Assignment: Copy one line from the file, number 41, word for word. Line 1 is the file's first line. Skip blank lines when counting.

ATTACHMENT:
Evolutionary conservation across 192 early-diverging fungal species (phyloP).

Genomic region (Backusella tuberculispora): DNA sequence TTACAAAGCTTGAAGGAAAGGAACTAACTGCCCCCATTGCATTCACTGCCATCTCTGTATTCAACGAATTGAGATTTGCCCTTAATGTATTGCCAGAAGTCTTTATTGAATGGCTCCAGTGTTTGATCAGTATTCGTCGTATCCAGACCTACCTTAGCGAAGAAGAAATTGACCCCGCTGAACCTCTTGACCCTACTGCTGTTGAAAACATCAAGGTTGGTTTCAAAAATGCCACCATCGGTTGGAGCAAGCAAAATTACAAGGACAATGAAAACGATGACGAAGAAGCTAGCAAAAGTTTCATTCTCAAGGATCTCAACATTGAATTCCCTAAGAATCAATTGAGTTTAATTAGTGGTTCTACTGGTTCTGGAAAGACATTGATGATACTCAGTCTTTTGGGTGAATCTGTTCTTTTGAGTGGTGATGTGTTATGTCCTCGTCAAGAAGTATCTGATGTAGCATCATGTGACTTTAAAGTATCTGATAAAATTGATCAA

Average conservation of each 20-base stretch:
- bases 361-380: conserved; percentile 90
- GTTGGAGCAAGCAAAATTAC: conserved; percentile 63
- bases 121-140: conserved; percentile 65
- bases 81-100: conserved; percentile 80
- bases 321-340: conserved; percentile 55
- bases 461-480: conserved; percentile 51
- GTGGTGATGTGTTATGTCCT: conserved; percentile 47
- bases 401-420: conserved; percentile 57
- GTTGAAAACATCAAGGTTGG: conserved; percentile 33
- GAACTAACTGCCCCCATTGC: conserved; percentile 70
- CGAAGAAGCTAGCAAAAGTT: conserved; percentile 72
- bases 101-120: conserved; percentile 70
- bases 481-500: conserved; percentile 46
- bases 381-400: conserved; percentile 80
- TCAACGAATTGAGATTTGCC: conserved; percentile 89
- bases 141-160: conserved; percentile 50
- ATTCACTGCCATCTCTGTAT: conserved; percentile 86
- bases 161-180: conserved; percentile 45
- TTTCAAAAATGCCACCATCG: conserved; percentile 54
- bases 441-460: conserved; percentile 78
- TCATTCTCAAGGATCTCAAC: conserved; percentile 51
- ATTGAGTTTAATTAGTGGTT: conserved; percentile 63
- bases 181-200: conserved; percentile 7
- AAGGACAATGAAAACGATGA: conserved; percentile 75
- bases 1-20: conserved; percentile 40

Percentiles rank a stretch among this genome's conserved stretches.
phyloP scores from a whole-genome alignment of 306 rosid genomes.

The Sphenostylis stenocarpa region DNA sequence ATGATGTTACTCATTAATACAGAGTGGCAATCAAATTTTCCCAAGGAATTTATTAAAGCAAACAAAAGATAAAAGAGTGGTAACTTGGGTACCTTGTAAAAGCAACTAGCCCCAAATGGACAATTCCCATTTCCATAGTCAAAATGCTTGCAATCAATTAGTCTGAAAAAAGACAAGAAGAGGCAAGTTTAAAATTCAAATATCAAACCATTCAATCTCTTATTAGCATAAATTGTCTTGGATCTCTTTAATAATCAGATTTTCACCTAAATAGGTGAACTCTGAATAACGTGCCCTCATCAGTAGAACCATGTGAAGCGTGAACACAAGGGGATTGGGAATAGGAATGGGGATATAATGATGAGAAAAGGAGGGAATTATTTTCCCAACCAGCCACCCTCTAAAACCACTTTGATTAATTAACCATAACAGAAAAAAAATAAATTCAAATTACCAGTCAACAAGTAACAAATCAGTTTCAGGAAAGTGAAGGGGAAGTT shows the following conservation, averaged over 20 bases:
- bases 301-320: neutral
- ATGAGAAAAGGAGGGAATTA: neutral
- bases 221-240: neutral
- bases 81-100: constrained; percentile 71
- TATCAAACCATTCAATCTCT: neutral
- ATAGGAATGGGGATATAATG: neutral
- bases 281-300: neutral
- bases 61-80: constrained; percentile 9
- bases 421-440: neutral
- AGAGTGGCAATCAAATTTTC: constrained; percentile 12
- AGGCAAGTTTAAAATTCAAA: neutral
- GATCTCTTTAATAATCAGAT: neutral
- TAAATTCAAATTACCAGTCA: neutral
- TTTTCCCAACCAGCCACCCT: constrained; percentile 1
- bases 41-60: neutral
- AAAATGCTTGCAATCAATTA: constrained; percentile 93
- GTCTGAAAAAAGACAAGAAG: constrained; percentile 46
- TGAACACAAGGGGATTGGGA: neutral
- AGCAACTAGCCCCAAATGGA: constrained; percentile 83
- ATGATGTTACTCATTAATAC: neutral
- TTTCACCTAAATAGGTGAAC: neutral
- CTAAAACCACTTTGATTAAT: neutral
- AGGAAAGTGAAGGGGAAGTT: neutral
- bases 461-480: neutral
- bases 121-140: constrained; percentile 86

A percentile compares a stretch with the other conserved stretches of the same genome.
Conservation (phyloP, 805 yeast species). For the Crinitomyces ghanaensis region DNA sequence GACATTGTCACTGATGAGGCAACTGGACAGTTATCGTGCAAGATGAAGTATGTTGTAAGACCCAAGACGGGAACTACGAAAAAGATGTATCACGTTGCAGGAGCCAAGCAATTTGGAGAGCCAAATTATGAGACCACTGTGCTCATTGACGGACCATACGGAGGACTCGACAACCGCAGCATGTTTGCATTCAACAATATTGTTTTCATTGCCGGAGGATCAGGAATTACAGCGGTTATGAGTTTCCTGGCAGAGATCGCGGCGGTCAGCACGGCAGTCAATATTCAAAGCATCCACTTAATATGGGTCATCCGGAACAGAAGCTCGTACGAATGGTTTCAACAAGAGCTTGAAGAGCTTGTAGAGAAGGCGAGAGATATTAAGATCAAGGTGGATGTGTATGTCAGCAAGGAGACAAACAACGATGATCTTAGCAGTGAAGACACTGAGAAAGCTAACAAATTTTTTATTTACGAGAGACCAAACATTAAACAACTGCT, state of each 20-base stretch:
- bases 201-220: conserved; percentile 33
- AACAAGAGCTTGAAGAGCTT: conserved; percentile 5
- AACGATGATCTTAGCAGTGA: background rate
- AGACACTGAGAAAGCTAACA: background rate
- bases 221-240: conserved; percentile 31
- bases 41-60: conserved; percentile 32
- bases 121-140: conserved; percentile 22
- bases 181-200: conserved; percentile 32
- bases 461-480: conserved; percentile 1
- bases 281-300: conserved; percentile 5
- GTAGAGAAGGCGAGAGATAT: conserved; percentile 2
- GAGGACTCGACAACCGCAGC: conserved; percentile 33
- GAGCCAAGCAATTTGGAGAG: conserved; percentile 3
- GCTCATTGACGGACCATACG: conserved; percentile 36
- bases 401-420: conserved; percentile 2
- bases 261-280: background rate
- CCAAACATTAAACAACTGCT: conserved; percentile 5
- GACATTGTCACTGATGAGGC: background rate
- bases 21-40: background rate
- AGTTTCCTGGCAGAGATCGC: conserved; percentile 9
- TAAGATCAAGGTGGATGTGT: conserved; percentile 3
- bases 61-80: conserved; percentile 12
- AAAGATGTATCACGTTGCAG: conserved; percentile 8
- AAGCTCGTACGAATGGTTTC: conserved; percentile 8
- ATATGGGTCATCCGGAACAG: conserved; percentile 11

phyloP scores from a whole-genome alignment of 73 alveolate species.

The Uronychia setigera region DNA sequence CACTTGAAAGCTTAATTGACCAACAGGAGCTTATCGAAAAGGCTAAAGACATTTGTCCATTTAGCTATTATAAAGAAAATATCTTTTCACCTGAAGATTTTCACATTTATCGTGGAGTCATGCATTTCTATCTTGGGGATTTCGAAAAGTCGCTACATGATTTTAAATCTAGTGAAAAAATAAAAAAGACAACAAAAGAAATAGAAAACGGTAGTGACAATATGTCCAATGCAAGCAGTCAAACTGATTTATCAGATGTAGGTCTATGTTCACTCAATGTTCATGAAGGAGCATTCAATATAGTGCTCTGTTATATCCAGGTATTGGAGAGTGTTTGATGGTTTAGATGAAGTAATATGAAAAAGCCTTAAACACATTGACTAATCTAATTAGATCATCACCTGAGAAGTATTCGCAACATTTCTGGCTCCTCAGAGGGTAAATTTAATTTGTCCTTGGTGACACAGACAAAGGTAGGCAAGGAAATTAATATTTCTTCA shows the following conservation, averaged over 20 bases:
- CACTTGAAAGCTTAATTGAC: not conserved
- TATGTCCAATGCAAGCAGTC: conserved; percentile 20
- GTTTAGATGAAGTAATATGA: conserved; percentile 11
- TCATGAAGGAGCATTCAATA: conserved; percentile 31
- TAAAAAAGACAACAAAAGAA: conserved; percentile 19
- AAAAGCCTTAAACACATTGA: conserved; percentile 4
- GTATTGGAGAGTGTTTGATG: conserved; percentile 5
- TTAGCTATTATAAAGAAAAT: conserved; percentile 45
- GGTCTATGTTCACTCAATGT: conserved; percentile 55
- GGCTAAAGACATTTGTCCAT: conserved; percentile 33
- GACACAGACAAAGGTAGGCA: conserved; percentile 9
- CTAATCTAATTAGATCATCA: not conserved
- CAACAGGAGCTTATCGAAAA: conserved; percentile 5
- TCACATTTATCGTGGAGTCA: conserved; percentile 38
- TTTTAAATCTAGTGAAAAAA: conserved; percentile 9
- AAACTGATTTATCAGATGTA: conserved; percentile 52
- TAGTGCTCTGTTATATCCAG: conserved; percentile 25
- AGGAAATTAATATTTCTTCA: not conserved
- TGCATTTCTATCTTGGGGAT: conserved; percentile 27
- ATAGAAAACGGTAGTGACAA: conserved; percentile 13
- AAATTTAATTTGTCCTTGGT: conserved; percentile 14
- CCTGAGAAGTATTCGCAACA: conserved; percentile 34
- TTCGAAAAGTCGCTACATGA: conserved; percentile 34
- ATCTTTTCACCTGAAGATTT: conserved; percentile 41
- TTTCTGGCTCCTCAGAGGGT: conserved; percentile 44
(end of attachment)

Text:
- AGAGTGGCAATCAAATTTTC: constrained; percentile 12